Zooglossia 4: Sheep Go “Baa” and an Absurd Etymology

My new ‘serious academic obsession’ has been Greek representations of animal sounds. So far, we have had goats, donkeys, and pigs. Now, sheep.

Aristophanes, fr. 642

“He is about to sacrifice me and he is telling me to say “baa”.”

θύειν <με> μέλλει καὶ κελεύει βῆ λέγειν.


Aelian, On Animals, 16.16

τῶν δὲ οἰῶν βληχή, “The bleating of sheep”


Hermippus, fr. 19



Suda, s.v. Βή (beta, 240)

Baa: This is the imitation of the sound of sheep—since Attic speakers do not say bai. Cratinus in his Dionysalexandros says “the last one walks forward saying “baa baa” like a sheep.”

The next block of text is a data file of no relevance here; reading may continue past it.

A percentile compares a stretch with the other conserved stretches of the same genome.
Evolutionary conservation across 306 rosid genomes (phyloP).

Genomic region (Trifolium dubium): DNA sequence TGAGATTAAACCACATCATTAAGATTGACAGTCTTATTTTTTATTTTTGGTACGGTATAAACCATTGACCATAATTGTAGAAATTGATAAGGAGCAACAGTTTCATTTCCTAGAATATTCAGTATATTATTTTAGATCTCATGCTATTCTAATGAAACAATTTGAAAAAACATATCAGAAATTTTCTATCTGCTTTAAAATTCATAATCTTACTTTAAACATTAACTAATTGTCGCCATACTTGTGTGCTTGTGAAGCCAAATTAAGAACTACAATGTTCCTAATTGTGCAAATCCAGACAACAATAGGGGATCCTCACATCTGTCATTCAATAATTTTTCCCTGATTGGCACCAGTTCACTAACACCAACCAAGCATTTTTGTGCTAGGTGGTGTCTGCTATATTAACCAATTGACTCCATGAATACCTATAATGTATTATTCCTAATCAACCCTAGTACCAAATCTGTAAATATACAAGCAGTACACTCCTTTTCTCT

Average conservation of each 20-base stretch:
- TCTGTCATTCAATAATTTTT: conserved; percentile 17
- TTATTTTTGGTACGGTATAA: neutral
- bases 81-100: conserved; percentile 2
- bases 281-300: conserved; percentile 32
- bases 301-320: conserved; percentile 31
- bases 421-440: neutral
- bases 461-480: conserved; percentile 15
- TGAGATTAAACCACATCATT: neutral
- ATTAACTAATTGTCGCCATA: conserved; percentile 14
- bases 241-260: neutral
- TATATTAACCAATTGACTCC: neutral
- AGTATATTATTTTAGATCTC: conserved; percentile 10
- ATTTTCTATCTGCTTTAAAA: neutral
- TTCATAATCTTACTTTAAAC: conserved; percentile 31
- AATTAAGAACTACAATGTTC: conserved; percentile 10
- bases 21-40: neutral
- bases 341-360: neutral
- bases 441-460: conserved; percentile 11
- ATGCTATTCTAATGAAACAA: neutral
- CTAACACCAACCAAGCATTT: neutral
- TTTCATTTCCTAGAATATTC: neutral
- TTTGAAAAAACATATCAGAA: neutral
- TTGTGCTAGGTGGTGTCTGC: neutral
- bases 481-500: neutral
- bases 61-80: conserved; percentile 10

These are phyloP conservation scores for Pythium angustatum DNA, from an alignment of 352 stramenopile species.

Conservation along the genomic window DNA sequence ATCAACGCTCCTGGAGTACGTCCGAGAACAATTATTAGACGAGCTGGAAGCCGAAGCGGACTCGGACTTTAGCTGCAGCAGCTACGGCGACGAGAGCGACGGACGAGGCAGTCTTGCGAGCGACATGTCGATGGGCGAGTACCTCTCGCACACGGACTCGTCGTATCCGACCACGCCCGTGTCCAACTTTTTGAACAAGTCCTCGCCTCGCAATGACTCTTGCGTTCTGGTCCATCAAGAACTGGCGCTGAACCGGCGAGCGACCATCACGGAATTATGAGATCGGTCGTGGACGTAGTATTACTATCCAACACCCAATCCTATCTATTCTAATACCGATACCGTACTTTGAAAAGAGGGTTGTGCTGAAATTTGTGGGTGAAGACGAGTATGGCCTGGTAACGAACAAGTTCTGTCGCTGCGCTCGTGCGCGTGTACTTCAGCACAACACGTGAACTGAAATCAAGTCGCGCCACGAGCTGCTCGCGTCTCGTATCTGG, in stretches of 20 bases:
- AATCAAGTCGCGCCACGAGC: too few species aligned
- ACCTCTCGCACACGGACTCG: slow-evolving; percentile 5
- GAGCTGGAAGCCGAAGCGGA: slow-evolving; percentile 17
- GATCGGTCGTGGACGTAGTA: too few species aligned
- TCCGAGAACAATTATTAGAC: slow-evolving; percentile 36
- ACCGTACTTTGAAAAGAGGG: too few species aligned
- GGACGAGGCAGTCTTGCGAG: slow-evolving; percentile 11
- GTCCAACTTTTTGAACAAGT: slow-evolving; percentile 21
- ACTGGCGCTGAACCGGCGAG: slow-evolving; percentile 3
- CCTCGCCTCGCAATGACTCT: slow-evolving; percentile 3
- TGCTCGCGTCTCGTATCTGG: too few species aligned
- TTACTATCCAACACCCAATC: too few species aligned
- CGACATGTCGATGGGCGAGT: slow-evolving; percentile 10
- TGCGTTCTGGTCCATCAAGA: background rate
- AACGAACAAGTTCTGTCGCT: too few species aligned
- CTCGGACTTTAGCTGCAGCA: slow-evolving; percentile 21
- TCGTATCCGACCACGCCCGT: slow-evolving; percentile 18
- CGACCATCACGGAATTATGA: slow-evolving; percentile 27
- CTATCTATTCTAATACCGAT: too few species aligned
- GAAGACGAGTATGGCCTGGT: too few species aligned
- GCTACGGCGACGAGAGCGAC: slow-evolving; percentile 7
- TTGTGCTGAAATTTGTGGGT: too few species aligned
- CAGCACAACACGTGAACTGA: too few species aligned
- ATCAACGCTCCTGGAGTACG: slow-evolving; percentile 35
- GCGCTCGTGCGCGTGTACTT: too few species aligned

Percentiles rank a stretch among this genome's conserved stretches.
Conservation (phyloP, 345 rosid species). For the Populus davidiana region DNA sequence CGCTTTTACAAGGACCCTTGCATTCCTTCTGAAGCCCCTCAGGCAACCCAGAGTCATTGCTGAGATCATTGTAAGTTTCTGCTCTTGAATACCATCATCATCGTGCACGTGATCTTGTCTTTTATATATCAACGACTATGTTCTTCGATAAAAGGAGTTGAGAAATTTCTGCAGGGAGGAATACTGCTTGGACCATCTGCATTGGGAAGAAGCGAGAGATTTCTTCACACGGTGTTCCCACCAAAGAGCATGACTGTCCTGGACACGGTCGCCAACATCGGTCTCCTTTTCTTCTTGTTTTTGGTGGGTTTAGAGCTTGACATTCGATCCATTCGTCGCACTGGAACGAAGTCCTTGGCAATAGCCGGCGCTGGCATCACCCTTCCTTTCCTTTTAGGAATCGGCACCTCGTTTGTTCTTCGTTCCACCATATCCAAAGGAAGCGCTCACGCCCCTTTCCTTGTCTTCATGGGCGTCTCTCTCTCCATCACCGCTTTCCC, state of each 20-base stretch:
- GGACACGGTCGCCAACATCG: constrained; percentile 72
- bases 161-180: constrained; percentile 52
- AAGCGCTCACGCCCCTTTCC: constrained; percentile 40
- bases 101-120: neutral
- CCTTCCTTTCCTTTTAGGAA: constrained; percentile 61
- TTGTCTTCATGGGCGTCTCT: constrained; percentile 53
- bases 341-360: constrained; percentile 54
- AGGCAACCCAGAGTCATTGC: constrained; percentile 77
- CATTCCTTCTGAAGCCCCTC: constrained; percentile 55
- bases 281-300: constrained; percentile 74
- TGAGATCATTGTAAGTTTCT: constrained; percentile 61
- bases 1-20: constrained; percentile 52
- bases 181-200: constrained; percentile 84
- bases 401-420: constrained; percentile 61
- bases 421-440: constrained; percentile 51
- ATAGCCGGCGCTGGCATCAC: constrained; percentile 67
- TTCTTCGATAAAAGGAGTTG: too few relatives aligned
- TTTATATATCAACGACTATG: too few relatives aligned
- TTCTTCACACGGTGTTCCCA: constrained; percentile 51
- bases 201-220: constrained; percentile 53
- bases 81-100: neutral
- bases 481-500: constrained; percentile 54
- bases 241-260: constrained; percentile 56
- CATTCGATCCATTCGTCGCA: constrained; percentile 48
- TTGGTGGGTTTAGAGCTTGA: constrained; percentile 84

Βή τὸ μιμητικὸν τῆς τῶν προβάτων φωνῆς, οὐχὶ βαὶ λέγουσιν Ἀττικοί. Κρατῖνος Διονυσαλεξάνδρῳ: ὁ δὴ λοίσθιος ὥσπερ πρόβατον βὴ βὴ λέγων βαδίζει.

Image result for Ancient Greek sheep


Perhaps one of the reasons the metonymic name probata stuck for sheep is that they “baa” in front (probata means to “walk in front”, from bainô).


Here’s Beekes on baaing and bleating:




5 thoughts on “Zooglossia 4: Sheep Go “Baa” and an Absurd Etymology

Leave a Reply